Home Insights TGIF 9 April 2021 – Balancing Act: private examination allowed due to pending criminal proceedings

TGIF 9 April 2021 – Balancing Act: private examination allowed due to pending criminal proceedings

This week’s TGIF considers an application to the Federal Court for the private hearing of a public examination where separate criminal proceedings were also on foot.

Key takeaways 

  • Public examinations under the Corporations Act may be held in private where ‘special circumstances’ can be shown.

  • Ongoing or pending criminal proceedings may constitute special circumstances.

  • The Court will balance the interests of the corporation with both those of the examinee and the wider public interest. 

What happened?

Christian Sprowles was appointed liquidator of CWCN Pty Ltd (in liquidation) on 4 March 2020. As part of his investigation into the company’s affairs, Mr Sprowles sought examination of a Mr Lindsay Kirschberg. Mr Kirschberg is a director of Adelphi Finance Pty Ltd, a company which had significant business dealings with CWCN. A summons was issued to Mr Kirschberg in late 2020.

Separately, and earlier in 2020, Mr Kirschberg had been arrested and charged with conspiracy to defraud the Commonwealth, as well as conspiracy to deal with the proceeds of crime, money or property worth $1 million or more.

The Federal Police alleged that proceeds of crime were laundered through Adelphi disguised as loan payments. Criminal proceedings in both New South Wales and Queensland were pending at the time the summons was served.

Kirschberg’s application

Mr Kirschberg did not seek to adjourn or vacate his examination. However, he sought an order under Section 597 of the Corporations Act that his examination be held in private, and that the transcript be kept confidential. To be successful, it needed to be shown that ‘special circumstances’ existed justifying a private examination.

While accepting pending criminal proceedings would not automatically permit relief to be granted, Mr Kirschberg placed emphasis on the following matters in support of the orders sought:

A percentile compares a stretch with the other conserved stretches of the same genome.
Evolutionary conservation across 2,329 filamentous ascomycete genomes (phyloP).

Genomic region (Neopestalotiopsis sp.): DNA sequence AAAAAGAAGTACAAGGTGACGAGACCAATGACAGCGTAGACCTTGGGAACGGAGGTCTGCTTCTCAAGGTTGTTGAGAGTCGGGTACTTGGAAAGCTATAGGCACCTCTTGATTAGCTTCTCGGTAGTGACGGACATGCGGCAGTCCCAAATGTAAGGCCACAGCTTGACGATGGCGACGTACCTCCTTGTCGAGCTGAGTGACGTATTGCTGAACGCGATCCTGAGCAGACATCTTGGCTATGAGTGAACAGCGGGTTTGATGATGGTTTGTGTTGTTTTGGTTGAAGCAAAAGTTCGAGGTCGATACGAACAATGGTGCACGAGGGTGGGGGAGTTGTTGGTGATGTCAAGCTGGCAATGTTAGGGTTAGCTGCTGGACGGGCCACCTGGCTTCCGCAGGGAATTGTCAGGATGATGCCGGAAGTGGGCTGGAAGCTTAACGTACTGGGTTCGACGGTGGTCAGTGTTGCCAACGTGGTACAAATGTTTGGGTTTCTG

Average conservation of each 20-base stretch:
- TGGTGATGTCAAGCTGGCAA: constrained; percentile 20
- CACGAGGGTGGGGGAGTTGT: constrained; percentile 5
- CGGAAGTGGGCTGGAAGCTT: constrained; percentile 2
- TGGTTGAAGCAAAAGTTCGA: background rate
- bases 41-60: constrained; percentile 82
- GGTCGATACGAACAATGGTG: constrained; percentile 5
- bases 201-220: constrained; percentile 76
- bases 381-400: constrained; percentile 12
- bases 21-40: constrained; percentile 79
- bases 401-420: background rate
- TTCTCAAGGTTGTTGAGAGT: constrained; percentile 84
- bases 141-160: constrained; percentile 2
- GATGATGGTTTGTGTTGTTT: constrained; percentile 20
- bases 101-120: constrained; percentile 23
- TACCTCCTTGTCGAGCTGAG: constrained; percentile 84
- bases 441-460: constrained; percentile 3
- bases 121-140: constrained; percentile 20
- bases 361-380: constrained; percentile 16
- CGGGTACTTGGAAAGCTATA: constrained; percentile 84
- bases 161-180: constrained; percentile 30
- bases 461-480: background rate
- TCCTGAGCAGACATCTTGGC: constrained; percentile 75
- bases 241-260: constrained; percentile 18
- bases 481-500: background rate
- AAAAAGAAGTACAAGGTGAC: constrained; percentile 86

• he would not be entitled to refuse to answer questions in his examination on the grounds of self-incrimination;

  • the subject matter of the examination and the ongoing proceedings would likely overlap significantly;

  • orders had been made in the Queensland criminal case for Mr Kirschberg to be examined in private, with ancillary orders restricting access to information given in those proceedings. Accordingly, a public examination in this instance would frustrate those proceedings and the orders made; and

  • public availability of his examination answers could prejudice the other persons allegedly involved in the criminal proceedings.

Was a private examination justified?

In light of the above, the Court concluded that the pending criminal proceedings made the circumstances ‘special’ on the basis that Mr Kirschberg could suffer prejudice to his position through exposure of his evidence and lines of defence. The pending examination in Queensland and orders in that matter further weighed on the decision.

As a consequence, the Court also ordered the transcript be kept private, noting it would be illogical not to make both orders.

Given that the liquidator would still have access to the information derived from Mr Kirschberg’s examination evidence to discharge his duties to CWCN, the Court regarded the orders reflected an appropriate balance of the interests of CWCN’s creditors and the wider public interest in the conduct of fair criminal trials.


Although pending criminal proceedings will not automatically warrant that an examination be held in private, this case demonstrates there are a number of factors which will tend to favour such an application being successful.

The decision also provides comfort to insolvency practitioners that the Court will look to balance their interests, and duties on appointment, with those of any intended examinees.  


Restructuring and Insolvency

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